Living in London we are so lucky to have all these wonderful resources on our doorstep; galleries, theatres and museums to name just a few. Sadly, what with the hectic life styles we now lead - do you know that according to a recent study carried out by The British Council and Prof. Richard Wiseman we live life 10% faster than we did in the early 90’s! It's so easy to take London for granted, never actually visiting any of the outstanding attractions. How easy is it to put it off until tomorrow? Then when tomorrow arrives, there is always something else to think about and said ‘museum visit’ never happens. I know I am guilty of this at times and that is why this year, I have vowed to do more visits to London's fantastic selection of museums, galleries and other great and wonderful gems this city holds.
Last week, a friend and I decided to take our two boys on a day-outing to The Natural History Museum. We had arranged to meet at the tube station at 11.00am, however having gotten off the bus one stop too early (don't you hate it when that happens!!), we turned up at 11.15am looking like drenched rats having battled through the torrential rain. During the tube ride on the District Line, we passed quite a few trees and the boys' reaction never altered during the whole trip. Every tree was greeted with just as many squeals of excitement as the one before. How great it would be to be that innocent again.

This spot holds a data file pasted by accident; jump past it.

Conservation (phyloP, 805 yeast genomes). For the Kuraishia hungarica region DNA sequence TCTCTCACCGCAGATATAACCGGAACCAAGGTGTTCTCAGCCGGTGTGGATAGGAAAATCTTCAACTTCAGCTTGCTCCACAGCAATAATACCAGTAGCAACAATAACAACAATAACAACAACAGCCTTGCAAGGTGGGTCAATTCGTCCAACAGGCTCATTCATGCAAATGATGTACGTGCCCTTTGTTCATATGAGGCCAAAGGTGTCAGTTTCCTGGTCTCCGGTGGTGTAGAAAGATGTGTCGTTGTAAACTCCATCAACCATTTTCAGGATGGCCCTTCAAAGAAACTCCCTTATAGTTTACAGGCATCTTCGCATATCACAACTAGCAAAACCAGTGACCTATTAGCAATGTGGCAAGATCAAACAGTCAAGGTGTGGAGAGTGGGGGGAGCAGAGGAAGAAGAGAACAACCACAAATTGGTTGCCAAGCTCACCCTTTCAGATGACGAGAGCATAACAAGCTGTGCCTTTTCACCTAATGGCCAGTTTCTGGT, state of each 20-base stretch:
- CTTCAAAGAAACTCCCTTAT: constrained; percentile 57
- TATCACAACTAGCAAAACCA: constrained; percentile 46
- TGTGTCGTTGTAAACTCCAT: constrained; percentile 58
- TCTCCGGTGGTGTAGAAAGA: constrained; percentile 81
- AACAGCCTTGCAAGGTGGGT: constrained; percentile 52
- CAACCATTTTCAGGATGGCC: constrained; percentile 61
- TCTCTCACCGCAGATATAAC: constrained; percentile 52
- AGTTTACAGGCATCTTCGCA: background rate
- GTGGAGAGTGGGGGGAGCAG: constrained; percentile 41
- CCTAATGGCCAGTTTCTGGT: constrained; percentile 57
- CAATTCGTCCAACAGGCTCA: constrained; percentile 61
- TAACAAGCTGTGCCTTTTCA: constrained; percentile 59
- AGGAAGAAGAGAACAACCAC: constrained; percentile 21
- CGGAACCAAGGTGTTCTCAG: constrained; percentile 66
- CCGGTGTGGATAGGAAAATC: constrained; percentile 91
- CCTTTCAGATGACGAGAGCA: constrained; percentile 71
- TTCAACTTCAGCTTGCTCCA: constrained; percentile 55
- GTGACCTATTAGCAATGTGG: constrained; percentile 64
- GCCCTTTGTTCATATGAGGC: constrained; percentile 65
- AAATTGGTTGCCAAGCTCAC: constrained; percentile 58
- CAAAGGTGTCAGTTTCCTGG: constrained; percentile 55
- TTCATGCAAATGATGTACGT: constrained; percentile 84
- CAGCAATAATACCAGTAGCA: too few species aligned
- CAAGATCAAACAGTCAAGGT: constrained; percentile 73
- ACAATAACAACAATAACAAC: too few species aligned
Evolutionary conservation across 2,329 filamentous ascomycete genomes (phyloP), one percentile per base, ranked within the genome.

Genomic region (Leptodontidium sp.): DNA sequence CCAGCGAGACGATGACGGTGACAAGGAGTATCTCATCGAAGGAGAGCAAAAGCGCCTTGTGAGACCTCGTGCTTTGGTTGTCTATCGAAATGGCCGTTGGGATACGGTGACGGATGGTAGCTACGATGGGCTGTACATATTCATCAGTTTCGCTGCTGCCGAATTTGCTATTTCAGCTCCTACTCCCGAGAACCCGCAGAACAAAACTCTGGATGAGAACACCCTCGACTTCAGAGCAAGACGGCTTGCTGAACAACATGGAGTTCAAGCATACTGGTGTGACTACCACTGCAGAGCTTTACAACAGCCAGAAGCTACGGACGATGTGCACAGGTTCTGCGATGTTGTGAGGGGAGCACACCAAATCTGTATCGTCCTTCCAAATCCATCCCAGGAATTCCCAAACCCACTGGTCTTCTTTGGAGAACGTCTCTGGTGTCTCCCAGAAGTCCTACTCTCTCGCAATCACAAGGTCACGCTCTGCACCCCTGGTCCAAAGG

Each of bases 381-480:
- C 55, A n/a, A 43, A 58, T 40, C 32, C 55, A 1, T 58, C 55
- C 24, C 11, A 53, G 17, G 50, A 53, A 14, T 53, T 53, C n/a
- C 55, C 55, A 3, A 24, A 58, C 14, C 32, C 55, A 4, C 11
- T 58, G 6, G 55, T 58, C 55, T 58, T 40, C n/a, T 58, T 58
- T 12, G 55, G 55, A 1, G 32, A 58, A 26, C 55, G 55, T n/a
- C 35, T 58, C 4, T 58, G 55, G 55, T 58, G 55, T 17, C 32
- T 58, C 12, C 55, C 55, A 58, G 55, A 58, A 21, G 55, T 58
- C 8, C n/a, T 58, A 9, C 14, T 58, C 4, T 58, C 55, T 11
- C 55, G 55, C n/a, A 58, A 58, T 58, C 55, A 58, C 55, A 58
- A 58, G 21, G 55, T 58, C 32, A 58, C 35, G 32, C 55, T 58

Once off the tube we headed towards the museum via the subway, another source of great entertainment for the boys who ran down the tunnel giggling, their bodies moving faster than their little legs could carry them. On the way we passed a busker and stopped to put some money in his hat; my son hasn’t quite got the idea of giving yet, as his little hand darted into the man’s hat, coming up with a fistful of coins. I got the distinct feeling that the busker was a little frustrated that his day's salary was potentially disappearing. Perhaps this has happened a few too many times to him to see the funny side.
As we walked through the entrance of The Natural History Museum both little heads fell backwards starring up captivated by the sheer size of the Central Hall. It was at this point that they both clocked the giant Diplodocus skeleton that towered above them and ran towards the creature shouting ‘Dinosaur, Dinosaur’ and disappearing into one of the alcoves to explore more. Once they had been caught and after the obligatory loo stop, we headed towards the star attraction – the Dinosaur Gallery. Things had changed somewhat since I last visited the museum and now everything is accessible on two levels, giving you the opportunity to view things from different angles and inspect the dinosaur skeletons. As we walked along the metal walkway we could hear a distant roar which became louder and louder the nearer we got. Two little people were jiggling about with pure anticipation not knowing what to expect. As we turned the corner an almighty roar echoed across the room as we came face to face with a life size animatronic T-Rex - every little boy’s dream!